Originally Posted by uttexas
Next time you go to the range (for a righty), really focus on pressing your right palm into your left thumb, keeping pressure with the last three fingers of your left hand, and feel pressure where your index finger of your right hand grips the club. Focus and feel this pressure throughout the swing.
The pressure points are a way to feel the club lagging behind, not something you should conciously press down. The right hand trigger finger pressre occurs because the hands are moving fast and the clubhead lagging behind, not from the finger pressing down on the grip. I don't try to feel pressure points on the backswing, they start on the downswing as a result of the hands moving fast without the wrists unhinging. I don't work on the armpit pressure points or left hand ones. It's mostly #3 and #1.
Originally Posted by saevel25
For one thing, there is no such thing as a straight ball, quoted by Ben Hogan. Trying to hit a straight ball will lead to faults. Just think about it, to get perfect perpendicular to the swing path, and having your swing path perfectly parallel to the target line, at the millisecond the club hits the ball. The odds are tough. The best thing is to know your curve and play your shot type. Having a curve alows you to play inside a cone, and allow for some error.
Also, a neutral grip fits only a neutral swing, weaker grips fit a different type of swing, and a strong grip fits another. It depends on the swing. You try to put a different grip on dustin johnson and he might not keep the ball on the course anymore. His grip fits his swing.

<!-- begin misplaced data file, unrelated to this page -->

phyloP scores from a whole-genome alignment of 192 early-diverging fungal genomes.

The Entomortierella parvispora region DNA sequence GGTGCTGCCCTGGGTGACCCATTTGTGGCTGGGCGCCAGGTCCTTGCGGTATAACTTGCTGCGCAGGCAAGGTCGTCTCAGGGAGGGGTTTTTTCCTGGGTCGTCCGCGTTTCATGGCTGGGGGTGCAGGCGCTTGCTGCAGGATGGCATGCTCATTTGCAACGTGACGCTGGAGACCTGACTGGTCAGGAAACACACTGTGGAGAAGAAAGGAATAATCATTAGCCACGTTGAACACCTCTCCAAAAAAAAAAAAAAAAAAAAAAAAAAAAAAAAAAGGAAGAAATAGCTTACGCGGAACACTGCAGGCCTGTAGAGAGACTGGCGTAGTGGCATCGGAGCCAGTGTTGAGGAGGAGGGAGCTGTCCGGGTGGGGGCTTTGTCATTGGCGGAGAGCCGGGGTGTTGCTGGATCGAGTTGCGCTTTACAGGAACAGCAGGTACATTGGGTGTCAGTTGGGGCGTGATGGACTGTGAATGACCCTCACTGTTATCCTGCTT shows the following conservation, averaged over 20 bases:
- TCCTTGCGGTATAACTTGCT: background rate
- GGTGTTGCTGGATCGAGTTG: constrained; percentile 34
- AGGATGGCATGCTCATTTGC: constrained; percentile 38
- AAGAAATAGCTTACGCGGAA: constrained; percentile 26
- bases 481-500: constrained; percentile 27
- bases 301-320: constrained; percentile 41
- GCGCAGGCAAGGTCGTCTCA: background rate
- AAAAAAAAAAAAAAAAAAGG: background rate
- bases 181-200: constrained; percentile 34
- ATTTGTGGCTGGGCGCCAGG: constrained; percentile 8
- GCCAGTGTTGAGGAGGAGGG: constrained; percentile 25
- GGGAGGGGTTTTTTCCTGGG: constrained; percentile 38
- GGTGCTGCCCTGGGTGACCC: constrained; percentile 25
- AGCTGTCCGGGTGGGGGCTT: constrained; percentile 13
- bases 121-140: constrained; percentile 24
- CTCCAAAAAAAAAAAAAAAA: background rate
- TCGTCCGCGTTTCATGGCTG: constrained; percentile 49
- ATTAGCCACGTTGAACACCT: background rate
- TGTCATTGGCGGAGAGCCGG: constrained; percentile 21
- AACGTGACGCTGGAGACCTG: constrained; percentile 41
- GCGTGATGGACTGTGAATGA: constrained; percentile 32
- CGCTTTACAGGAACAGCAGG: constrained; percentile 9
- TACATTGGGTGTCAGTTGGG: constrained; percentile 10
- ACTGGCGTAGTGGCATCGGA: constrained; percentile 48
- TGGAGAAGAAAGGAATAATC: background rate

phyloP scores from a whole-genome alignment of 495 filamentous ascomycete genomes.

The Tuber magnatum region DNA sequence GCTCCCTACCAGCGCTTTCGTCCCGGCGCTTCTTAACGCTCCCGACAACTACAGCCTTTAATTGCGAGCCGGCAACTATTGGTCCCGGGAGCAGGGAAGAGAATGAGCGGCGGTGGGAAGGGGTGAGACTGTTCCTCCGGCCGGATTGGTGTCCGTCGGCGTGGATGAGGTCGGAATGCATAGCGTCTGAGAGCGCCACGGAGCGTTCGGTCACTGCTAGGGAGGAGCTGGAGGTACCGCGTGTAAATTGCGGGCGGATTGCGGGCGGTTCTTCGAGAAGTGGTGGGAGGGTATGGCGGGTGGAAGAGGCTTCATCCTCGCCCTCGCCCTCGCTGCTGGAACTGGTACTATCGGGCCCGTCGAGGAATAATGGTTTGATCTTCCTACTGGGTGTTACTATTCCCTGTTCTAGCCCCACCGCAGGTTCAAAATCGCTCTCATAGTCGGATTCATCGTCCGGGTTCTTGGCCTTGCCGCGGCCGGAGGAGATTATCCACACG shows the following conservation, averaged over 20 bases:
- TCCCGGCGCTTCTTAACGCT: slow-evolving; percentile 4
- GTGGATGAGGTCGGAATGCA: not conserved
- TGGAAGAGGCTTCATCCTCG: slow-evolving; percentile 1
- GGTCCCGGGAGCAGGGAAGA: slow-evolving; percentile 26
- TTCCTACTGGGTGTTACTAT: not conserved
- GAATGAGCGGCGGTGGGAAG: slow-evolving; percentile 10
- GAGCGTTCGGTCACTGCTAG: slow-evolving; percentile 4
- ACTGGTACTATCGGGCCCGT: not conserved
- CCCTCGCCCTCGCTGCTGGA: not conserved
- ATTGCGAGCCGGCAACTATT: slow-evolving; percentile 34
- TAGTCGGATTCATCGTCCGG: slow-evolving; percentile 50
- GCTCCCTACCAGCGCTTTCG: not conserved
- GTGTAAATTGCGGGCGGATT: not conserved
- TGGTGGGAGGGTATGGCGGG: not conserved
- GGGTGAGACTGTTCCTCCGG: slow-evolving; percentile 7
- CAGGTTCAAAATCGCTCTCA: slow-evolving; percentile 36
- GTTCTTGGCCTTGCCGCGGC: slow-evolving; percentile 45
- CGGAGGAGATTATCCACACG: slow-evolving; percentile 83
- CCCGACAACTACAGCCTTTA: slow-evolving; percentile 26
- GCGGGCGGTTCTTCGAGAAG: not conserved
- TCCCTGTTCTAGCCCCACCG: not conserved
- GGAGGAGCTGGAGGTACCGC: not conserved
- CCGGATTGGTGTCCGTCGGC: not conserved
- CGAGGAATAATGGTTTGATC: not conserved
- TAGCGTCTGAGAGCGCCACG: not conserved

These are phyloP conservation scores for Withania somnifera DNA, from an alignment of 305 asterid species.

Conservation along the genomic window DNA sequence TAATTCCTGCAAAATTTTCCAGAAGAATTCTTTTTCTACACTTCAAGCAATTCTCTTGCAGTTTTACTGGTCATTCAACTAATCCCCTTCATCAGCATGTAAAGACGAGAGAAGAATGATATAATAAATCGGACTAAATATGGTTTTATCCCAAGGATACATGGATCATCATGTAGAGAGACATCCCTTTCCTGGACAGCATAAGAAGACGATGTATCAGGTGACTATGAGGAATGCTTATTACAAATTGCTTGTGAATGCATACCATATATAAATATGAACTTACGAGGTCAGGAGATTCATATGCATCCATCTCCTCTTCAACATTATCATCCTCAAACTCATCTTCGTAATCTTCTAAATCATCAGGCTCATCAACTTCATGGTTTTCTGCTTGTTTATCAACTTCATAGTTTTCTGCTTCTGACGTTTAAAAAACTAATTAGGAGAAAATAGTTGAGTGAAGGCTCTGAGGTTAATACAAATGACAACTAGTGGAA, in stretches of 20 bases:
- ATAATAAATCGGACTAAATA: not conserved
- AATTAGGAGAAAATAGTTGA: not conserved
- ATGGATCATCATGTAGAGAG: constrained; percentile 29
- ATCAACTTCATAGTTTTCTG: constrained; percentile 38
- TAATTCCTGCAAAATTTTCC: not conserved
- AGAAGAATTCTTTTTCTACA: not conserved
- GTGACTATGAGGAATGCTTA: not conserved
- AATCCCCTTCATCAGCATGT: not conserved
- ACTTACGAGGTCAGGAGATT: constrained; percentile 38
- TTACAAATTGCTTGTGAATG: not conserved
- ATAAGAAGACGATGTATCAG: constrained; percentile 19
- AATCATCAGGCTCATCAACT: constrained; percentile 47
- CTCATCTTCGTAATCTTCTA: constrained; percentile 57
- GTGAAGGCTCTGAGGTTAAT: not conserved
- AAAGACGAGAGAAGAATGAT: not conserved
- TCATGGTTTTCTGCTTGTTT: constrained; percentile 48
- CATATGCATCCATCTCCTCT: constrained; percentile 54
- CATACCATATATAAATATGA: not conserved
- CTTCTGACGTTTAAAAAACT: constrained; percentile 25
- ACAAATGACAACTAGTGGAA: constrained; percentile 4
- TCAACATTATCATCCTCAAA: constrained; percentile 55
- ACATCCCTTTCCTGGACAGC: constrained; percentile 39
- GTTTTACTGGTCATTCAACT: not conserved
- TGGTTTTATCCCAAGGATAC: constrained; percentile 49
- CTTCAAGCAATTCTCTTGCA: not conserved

As for me, i play with a slightly strong left grip, and a strong right grip.
Really? I've hit lots of straight balls. Perhaps not straight down to a centimeter, but as straight as my eye could tell, and the ball ended up right next to the flag. If you hit the ball straight, your cone will maybe be two yards left and two yards right. If you draw the ball, it may be four yards left, never right. How is one more accurate than the other, as long as the size of the cone is the same?
Hitting a shaped shot require the same amount of precision to get the ball close to the flag. It's not like you can hit the ball with a clubface 2º off and still hit it close, just because the ball is moving right to left.
The grip can affect grip hinge, flying wedges, clubface angle etc. For me, it's mostly about clubface angle. My current grip tends to close the clubface, so I've been trying to get the right hand more over the left to prevent it from turning the clubface over.
Pressure points are important, but can be hard to find and feel. It took me some time before I really felt #3PP, but now that I do, I can tell why it's important. It can be the difference of hitting the ball fat and perfect.